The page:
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Good practices

No blame, no policing

Dutch code of conduct proposes ongoing discussion on scientific integrity without fear of reprisals, highlighting the duties of care of research institutions

Arthur Vergani

Instead of emphasizing punishments for misconduct and the formation of centralized supervisory bodies, the new Netherlands Code of Conduct for Research Integrity, which came into force in October, encourages institutions to resolve problems autonomously and supports continuous debate in the academic environment regarding mistakes and behaviors capable of compromising scientific integrity. “The focus is on blame-free reporting and inviting researchers to discuss the dilemmas they experience,” wrote epidemiologist Lex Bouter, a member of the committee that wrote the 30-page document, in an article in the journal Nature Index. The previous Dutch code of conduct had been in place since 2004. “We want researchers to be able to work in an open environment where they feel responsible and accountable. Science can only develop further if people can share concerns and discuss errors,” said Bouter, a professor of methodology and integrity at Vrije Universiteit Amsterdam.

While the document covers many ideas that are already widespread, its real impact lies in the recommendations it gives to help institutions produce comprehensive and clear strategies. One of the chapters lists 61 standards for good research practices, such as giving credit to everyone who participated in the study, avoiding the exaggeration of results, never publishing in low-quality journals, and never manipulating article citations. Another chapter, which is a new addition to the code, lists 21 duties of care to be fulfilled by universities and research institutions, including training and supervision, research culture, data management, publication of results, and ethical norms.

The idea that misconduct is not an individual issue, but something influenced by the environment and culture in which a researcher works, has been gaining ground in international debate. In 2015, the 4th World Conference on Research Integrity, held in Rio de Janeiro, adopted this perspective when discussing the obligations of institutions with respect to promoting responsible conduct (see Pesquisa FAPESP issue no. 233). One of the targets of the 6th conference, to be held in Hong Kong in June, is to formulate a set of suggestions that will be used to establish a new reward system for research careers. The aim is to propose an evaluation model that is not restricted to bibliometric indicators such as number of articles and citations. “This new code of conduct ensures that the Netherlands keeps up with international developments regarding research integrity,” said Keimpe Algra, a professor of philosophy at Utrecht University and chairman of the committee that drafted the document.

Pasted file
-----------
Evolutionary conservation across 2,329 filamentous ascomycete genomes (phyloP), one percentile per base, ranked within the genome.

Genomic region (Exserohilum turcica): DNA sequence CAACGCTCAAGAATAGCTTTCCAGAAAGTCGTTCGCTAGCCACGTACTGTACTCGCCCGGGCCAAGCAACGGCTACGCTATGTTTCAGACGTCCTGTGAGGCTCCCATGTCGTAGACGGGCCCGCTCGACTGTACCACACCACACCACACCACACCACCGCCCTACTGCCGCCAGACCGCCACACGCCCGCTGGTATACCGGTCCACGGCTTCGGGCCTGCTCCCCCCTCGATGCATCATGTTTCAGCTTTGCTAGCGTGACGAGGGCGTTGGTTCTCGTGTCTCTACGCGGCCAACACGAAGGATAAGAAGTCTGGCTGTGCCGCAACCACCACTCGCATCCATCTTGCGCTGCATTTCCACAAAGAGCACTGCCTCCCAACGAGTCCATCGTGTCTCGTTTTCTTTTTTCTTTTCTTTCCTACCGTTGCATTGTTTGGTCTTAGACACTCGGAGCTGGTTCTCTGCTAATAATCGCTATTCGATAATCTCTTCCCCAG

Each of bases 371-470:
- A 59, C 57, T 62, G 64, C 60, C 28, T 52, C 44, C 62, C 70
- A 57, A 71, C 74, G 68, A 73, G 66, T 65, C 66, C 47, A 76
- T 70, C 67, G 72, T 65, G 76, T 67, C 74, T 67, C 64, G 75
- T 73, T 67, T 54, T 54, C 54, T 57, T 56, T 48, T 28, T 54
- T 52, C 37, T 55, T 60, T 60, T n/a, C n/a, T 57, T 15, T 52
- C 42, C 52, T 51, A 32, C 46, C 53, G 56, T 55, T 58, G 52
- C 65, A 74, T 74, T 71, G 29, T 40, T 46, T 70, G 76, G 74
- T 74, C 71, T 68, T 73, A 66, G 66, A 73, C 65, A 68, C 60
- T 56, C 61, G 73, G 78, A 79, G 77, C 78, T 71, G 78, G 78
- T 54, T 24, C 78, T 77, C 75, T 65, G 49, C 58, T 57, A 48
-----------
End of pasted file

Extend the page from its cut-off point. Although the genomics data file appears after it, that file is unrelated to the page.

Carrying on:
Produced by representatives of organizations such as the Royal Netherlands Academy of Arts and Sciences and the Association of Universities in the Netherlands, among others, the code of conduct is aimed at public and private research and higher education institutions, as well as scientific publications. The committee that wrote the document notes that while it may be useful to the entire scientific community, it is not intended as a basis for any legislation or as a reference for judicial decisions, as is the case in some countries. The decision to follow the set of standards should be made voluntarily by each institution. Similarly, the code suggests that researchers should openly discuss misunderstandings and errors and help each other follow good practices. “The most important duties of care are the need to remove incentives that lead to perverse behaviors from the academic reward system, such as gaming citations, and the promotion of an open research climate in which scientists can discuss their dilemmas without fear of reprisal,” says Bouter.

In the final chapter, the document describes how institutions should deal with proven cases of misconduct. The punishment should fit the offense. The code of conduct distinguishes between actions seen as misconduct, which may require severe punishment, including dismissal, and those deemed questionable practices and minor faults, which may not be deserving of strict penalties. Less serious cases should, however, be widely discussed among researchers to ensure that they do not reoccur, and leaders at the institution involved should take steps to prevent them from happening again in the future.